Despite recent technological advances, wave power has been very unsuccessful. Initially, attempting to harness the most powerful waves for energy made sense, but experts are finding the cost and effort isn’t viable long-term.
In 2008, the world’s very first commercial wave power plant in Portugal based on a system by Pelamis of Edinburgh, had a highly celebrated opening following by cancellation two months later as a result of financial and technical problems.
In the past, wave energy companies have attempted to harness power from the most energetic seas but that often means building expensive, immense platforms resistant to massive storms.
In marked contrast, a commercial wave farm opening off the coast of Italy in June will use a new method that does not use the heavy swells typically used by wave farms and aims to harness the surf along previously unviable coasts at a fraction of the price.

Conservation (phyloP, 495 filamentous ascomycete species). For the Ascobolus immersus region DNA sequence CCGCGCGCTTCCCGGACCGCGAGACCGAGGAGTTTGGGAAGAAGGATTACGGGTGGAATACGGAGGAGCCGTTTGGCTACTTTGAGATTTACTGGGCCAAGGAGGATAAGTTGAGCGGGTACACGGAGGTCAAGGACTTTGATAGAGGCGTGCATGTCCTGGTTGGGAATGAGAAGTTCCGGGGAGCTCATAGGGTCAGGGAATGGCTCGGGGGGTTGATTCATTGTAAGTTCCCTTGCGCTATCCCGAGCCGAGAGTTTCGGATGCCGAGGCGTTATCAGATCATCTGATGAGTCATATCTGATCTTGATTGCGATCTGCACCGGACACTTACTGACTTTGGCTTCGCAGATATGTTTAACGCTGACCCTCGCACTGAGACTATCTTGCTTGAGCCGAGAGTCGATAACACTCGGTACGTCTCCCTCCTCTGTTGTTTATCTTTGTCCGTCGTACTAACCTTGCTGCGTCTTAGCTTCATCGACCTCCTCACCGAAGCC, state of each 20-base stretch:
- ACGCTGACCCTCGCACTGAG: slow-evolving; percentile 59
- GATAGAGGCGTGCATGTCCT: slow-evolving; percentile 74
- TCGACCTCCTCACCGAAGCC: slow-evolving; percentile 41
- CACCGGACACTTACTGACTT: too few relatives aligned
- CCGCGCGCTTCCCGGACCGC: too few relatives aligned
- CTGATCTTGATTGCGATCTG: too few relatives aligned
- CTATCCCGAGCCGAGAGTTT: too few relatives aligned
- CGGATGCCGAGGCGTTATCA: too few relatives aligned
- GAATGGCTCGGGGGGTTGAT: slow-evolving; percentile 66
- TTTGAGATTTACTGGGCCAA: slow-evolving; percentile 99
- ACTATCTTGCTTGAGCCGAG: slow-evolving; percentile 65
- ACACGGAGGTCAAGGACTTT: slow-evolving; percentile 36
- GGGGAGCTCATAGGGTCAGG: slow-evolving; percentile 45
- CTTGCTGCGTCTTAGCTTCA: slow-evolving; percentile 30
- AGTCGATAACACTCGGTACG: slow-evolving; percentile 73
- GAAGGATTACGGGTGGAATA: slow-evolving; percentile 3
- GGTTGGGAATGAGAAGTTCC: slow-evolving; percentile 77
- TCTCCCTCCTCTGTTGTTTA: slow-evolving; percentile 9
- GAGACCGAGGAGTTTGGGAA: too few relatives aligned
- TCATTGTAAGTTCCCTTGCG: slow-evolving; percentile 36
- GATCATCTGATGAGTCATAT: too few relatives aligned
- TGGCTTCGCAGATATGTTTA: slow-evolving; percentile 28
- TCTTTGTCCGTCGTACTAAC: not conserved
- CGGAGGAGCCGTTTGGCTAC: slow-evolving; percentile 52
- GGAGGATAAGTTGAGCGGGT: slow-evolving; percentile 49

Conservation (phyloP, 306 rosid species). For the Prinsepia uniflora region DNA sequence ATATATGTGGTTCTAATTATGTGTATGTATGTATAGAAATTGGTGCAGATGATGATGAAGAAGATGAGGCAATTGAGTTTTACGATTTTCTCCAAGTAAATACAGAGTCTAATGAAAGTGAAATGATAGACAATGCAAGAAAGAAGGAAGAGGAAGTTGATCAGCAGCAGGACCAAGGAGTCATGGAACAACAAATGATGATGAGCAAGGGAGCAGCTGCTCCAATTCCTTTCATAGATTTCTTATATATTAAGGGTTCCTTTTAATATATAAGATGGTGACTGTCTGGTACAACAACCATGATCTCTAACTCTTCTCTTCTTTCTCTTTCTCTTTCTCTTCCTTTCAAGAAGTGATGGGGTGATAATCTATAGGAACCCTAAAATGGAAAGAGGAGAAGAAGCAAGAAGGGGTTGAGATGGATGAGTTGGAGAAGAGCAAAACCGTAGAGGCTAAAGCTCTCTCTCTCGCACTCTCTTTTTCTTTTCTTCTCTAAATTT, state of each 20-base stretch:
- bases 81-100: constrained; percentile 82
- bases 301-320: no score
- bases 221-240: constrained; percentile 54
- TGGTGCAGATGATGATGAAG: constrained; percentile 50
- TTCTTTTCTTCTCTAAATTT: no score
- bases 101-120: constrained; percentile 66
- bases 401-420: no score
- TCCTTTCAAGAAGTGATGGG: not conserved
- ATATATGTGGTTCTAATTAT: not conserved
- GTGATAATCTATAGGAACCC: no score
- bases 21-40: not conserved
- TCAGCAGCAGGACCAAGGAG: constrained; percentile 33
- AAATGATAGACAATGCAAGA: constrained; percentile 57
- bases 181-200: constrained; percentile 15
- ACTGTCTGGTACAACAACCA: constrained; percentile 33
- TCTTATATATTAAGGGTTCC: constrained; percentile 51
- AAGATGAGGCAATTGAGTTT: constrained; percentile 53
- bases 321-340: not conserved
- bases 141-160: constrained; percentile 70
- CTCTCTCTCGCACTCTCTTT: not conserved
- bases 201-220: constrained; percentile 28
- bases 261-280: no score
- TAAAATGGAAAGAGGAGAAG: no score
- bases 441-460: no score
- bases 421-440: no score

40South will install a 150-kilowatt module in Tuscany. The device uses two connected buoyant sections that sit above each other at different depths. The lower one is attached to the seabed. The arms that connect them move inside each other like pistons, generating power using electric dynamos as they move.
40South’s machine is below the surface of the ocean, where wave energy can still be captured but at lower amounts. It adjusts its vertical position in the water depending on the conditions and goes deeper below the surface during large storms.
Time will tell if wave power is a viable form of energy.